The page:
Some researchers believe this is because patients want to give the investigator good news. In some studies, it may be that the patient is comparing current symptoms to what they remember, which are often the worst symptoms their problem has caused in the past. A common result is that patients report that the problem is better than it was before the study started, whether they get treatment or placebo. Again, when the study and control groups are very similar and well blinded, these effects can be recognized as unrelated to the actual treatment.
Getting treatment outside of the clinical trial
The patient who isn’t getting better in a study may also seek outside medical help without mentioning it to investigators. Or outside treatment for a related problem may help the symptom being studied in the clinical trial. This can affect outcomes for both the placebo and treatment groups. If there’s no placebo group, it may make the test treatment look like it works, at least for some people.
People who are not getting better in the study, including those on placebo, are more likely to leave the study before it’s over. This means that people who aren’t helped are less likely to be counted in the final analysis. This makes the tested treatment look like it works, or that it works better than it really does, because the people who felt better during treatment were more likely to have their results counted at the end of the study than those who didn’t.
Not surprisingly, people who know that they’re in the placebo group of a study (either because it isn’t a blind study or because they figure it out another way) are more likely to drop out. This can shrink and otherwise change the makeup of the comparison group, which can also affect results.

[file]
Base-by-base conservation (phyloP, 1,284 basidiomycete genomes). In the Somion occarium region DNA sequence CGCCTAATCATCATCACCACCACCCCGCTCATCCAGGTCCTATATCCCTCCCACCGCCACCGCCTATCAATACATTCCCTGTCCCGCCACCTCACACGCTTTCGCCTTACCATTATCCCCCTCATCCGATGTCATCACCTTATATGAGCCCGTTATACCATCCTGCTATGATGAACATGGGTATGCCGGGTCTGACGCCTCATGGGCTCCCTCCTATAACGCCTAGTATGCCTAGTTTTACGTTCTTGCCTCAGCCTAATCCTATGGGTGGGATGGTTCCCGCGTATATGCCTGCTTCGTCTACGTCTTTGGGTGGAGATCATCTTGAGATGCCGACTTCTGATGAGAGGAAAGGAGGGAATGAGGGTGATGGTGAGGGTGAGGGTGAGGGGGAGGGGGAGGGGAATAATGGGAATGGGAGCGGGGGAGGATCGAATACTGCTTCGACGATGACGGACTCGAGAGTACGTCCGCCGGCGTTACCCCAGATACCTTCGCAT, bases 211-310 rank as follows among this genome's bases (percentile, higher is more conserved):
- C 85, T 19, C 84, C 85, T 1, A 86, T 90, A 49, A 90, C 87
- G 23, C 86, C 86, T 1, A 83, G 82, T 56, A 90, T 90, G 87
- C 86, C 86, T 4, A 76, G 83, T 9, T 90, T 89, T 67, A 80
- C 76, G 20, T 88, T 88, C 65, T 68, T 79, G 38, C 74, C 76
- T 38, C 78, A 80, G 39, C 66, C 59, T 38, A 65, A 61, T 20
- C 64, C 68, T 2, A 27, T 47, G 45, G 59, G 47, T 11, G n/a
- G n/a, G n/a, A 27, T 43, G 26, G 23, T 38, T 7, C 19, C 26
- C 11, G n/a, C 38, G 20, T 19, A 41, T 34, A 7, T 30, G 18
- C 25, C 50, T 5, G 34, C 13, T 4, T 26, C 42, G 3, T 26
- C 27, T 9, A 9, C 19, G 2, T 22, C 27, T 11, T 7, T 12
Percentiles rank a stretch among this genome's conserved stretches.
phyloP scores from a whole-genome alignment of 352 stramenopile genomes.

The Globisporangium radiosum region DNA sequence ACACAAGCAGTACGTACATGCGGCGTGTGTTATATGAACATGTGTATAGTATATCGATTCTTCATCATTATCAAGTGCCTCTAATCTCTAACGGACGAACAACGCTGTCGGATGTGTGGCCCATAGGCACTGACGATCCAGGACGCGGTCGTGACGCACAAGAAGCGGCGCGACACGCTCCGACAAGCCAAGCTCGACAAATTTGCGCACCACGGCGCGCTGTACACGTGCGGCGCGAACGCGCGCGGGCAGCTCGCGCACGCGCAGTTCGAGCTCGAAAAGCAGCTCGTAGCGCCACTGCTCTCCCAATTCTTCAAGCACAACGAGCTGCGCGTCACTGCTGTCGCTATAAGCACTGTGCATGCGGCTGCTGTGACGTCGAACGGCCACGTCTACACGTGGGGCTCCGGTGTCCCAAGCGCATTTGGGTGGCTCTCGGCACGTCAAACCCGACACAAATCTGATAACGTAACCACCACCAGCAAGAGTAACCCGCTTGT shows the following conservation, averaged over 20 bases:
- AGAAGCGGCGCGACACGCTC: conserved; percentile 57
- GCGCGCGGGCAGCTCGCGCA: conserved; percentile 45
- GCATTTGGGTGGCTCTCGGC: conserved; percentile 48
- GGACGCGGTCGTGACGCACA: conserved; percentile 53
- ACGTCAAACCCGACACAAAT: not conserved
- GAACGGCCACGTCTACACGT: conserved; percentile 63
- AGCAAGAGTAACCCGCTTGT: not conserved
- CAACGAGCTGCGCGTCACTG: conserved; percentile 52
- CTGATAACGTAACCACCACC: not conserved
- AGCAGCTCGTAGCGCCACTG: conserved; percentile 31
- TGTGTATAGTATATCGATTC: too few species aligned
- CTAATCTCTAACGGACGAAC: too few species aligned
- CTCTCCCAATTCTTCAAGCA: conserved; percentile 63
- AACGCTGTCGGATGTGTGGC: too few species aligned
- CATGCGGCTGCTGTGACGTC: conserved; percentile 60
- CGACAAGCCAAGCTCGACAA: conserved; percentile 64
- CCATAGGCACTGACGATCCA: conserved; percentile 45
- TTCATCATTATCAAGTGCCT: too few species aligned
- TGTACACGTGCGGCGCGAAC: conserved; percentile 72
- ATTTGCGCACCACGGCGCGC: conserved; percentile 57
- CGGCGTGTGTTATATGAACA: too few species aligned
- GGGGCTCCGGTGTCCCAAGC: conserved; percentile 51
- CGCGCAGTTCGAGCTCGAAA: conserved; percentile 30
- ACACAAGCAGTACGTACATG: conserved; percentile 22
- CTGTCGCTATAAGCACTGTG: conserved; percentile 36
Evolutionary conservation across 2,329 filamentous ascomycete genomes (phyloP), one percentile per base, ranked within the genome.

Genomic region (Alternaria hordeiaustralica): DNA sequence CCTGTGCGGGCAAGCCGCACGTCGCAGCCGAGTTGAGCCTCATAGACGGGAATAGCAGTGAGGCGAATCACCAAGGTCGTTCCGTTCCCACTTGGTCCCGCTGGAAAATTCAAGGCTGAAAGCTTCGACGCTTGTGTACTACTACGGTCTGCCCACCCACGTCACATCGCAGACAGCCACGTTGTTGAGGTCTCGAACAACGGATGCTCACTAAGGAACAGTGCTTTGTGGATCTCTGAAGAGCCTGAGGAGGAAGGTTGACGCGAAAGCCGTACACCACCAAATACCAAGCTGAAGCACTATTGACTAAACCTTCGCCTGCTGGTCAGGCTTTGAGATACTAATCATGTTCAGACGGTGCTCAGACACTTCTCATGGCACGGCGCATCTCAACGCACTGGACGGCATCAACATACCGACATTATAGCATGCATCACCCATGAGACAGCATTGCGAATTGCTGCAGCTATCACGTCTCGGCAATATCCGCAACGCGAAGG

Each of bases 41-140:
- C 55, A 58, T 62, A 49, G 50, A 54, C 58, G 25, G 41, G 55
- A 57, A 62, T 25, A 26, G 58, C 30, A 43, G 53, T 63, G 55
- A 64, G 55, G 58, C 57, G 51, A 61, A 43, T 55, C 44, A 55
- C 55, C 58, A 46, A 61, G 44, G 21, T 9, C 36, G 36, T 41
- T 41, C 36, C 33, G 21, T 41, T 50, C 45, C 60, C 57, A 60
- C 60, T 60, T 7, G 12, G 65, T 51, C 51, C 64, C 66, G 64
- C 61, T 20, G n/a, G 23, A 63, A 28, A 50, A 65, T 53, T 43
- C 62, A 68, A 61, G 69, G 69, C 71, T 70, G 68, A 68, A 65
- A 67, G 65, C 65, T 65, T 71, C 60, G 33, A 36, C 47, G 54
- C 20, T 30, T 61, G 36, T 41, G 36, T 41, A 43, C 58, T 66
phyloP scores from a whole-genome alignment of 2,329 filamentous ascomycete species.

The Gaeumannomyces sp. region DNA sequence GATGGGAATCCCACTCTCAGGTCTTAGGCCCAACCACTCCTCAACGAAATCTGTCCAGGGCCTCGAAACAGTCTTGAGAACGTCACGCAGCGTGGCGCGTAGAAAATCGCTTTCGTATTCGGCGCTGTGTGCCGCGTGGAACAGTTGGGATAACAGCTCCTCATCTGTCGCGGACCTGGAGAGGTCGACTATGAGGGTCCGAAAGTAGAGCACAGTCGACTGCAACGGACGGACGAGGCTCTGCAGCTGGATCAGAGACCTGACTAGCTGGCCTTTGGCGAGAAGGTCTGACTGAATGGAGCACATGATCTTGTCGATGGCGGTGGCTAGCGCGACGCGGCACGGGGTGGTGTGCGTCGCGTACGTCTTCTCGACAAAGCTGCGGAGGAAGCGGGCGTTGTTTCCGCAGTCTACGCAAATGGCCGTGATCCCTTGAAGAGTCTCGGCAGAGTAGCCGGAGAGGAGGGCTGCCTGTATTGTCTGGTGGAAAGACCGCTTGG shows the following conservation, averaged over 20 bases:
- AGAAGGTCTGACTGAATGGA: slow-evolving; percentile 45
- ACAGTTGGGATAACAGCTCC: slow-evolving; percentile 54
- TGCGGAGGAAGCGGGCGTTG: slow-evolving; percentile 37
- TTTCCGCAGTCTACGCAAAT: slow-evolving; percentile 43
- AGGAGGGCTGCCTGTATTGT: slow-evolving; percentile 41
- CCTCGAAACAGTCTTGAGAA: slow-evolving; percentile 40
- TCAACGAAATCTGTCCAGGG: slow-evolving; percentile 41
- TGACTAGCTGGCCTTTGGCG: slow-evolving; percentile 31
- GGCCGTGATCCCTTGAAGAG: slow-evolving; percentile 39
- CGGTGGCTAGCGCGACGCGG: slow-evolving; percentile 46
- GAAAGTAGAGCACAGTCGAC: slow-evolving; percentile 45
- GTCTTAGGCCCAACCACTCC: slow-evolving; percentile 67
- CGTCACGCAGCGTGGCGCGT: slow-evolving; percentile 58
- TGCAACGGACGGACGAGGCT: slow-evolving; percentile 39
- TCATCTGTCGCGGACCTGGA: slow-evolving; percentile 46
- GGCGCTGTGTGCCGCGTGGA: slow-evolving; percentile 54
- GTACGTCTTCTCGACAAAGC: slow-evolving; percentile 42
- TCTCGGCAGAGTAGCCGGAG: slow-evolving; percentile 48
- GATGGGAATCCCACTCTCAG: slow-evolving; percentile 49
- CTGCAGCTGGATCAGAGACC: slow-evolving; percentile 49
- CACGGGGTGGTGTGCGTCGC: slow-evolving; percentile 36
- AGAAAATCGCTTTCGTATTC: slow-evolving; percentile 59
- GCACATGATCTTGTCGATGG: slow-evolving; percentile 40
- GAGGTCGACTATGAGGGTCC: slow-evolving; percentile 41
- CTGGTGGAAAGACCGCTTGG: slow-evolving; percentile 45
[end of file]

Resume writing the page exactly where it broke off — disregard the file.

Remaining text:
Limits of the placebo effect
A 2010 review carefully analyzed more than 200 studies that included a placebo group along with a “no treatment” group. The reviewers found that placebo treatments don’t have major effects on illness, but in certain settings they appear to improve patient-reported outcomes – especially pain and nausea. Placebo effects on pain varied quite widely, from almost none to significant relief. These variations in the effect of placebo were partly explained by differences in how studies were conducted and what patients were told. The reviewers noted that it’s hard to tell if patient-reported effects were truly due to placebo effects or if they were just biased patient responses. Studies in which patients didn’t know they were getting a placebo showed the strongest placebo effects.
The bottom line is that placebos don’t cure. Sometimes they can make people feel better, but they can also make people feel worse. And placebo effects (along with other factors that can affect study outcomes) often make clinical trials that aren’t carefully designed come out with falsely positive results. This is one of many reasons why good study design, like having control groups that are set up to be very similar to the test groups, are so important in human studies.
National Cancer Institute
Toll-free number: 1-800-422-6237 (1-800-4-CANCER)
Offers information about cancer, treatment, clinical trials, and related help on many cancer topics for patients, families, and caregivers
National Center for Complementary and Integrative Health (NCCIH)
Toll-free number: 1-888-644-6226
Offers details on many complementary, alternative, and other non-standard treatments for cancer-related symptoms as well as clinical trials
Memorial Sloan Kettering Cancer Center
About Herbs and Botanicals
Has summaries of information on a number of complementary and alternative treatments
United States Food and Drug Administration
Toll-free number: 1-888-463-6332 (1-888-INFO-FDA)
Has information on dietary and food supplements. You can also report side effects or other adverse events from dietary supplements, drugs, or medical devices by calling Medwatch at 1-800-332-1088 (1-800-FDA-1088)
National Council Against Health Fraud
To help you discern scammers and fraudsters from proven cancer treatments
*Inclusion on this list does not imply endorsement by the American Cancer Society
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Last Medical Review: March 30, 2015 Last Revised: April 10, 2015